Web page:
A Closer Look: Committee aims to facilitate efforts, educate
Goals include creating building standards, promoting dialogue, informing students
Current efforts to increase sustainability on campus have recently been given a figurehead.
Former Chancellor Albert Carnesales commission of the Campus Sustainability Committee in April 2006 created a single entity to facilitate coordination of sustainability efforts.
Educating students, implementing green building standards, and creating a dialogue on campus between students and the administration are goals of the committee, which does not yet have a permanent director.
UCLA was recently evaluated by the Sustainable Endowments Institute and received a C+ overall grade on its College Sustainability Report Card.
Tova Lelah, co-chair of the sustainability committee, said she believes most of the report card was spot on, especially construction and climate change, in which the university received top marks.
The committee is currently attempting to discover whether students and faculty believe the overall issue of sustainability is being addressed adequately and what students want to see more of, said Mary Nichols, co-chair of the sustainability committee.
Were in a massive information gathering stage at the moment, she said.
Nichols, who is also the director of the Institute of the Environment, said education has the potential to have a powerful impact.
One of the effects could be that students at UCLA will have a greater awareness of their role as citizens and consumers in helping to sustain the planet, Nichols said.
This term, Nichols and UCLA Anderson School of Management business Professor Charles Corbett are leading a supplemental program for graduate students titled Leaders in Sustainability, with students from the business, law and public affairs schools, among others.
The program, along with a one-unit student-led undergraduate course, are initial ventures to explore what students are interested in, Nichols said.
More tangible projects currently under the advisement of the committee include construction and renovation of existing buildings.
UCLAs first building to be certified under Leadership in Energy and Environmental Design (LEED) standards is La Kretz Hall, which opened in June 2005.
Aspects of a building examined for certification include heating and cooling, natural lighting, energy consumption, air quality and materials used, Lelah said.
An 180,000 square-foot lab for life sciences designed to achieve LEED certification is scheduled to be built near Hershey Hall with a completion date of 2009.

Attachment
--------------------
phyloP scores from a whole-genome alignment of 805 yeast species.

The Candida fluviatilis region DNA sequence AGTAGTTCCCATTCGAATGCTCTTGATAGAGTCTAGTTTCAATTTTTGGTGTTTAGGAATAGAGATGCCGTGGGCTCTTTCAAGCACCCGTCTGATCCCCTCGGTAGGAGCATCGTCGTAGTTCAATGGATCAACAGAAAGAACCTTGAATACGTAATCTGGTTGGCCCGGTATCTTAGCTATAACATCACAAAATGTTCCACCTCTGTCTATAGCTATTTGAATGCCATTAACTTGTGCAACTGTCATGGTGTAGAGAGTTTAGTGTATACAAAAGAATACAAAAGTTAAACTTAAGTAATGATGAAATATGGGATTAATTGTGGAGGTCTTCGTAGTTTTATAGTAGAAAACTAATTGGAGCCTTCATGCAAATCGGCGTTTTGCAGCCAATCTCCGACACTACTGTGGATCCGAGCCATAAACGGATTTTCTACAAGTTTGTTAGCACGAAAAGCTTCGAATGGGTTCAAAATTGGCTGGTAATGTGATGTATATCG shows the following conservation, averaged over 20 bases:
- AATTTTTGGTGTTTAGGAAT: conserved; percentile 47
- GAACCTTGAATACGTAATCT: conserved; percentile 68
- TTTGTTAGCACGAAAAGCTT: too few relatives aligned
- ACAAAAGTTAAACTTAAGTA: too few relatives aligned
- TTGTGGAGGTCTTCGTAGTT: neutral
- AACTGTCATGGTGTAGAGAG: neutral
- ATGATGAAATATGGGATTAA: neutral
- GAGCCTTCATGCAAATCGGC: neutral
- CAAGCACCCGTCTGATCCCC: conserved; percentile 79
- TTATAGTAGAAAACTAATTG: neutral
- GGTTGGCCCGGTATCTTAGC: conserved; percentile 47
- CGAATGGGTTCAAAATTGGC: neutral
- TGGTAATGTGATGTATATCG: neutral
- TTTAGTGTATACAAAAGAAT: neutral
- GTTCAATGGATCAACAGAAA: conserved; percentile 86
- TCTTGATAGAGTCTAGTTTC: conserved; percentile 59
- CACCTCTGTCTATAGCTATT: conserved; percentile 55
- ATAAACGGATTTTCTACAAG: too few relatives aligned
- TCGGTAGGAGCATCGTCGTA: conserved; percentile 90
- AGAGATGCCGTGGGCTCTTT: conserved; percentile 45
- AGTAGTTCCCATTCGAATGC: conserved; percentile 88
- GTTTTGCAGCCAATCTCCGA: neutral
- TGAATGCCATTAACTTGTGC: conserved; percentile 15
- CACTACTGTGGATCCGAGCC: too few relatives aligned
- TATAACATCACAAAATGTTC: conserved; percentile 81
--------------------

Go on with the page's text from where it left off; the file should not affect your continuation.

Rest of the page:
Lelah said it is difficult to bring older buildings up to green standards.
However, a current renovation is in the works to bring Rieber Hall up to LEED standards, which among other things will involve replacing the windows with double-paned windows to help with heat loss and gain, Lelah said.
The issue of bringing all our buildings to LEED building status ... is something that would take decades, Lelah said.
The campus as an institution is not alone in its efforts to implement environmental friendly standards.
Jeffrey Dhungana, a fourth-year anthropology student, said several new food programs on campus are an outgrowth of older efforts by student organizations such as E3, short for ecology, economy and equity.
Were kind of in a unique situation here at UCLA with respect to other universities, Dhungana said, noting what he believes is the willingness of the UCLA administration to listen to students.
Associated Students UCLA has also made efforts to increase its sustainable practices.
ASUCLA has an independent sustainability committee made up of managers and board members, said Nurit Katz, a member of the committee and a graduate student in public policy.
Katz, who is the director of the Sustainable Resource Center, said recent efforts on the part of ASUCLA have included opening the Greenhouse, a healthy restaurant featuring biodegradable food containers and utensils dubbed Spudware.
Also in the works by ASUCLA is a pilot greening project in LuValle Commons, in consultation with a non-profit called Sustainable Works, Katz said.
Efforts will focus on how to green LuValle in the categories of chemical use, waste and energy use, she said.
Published: Wednesday, February 14, 2007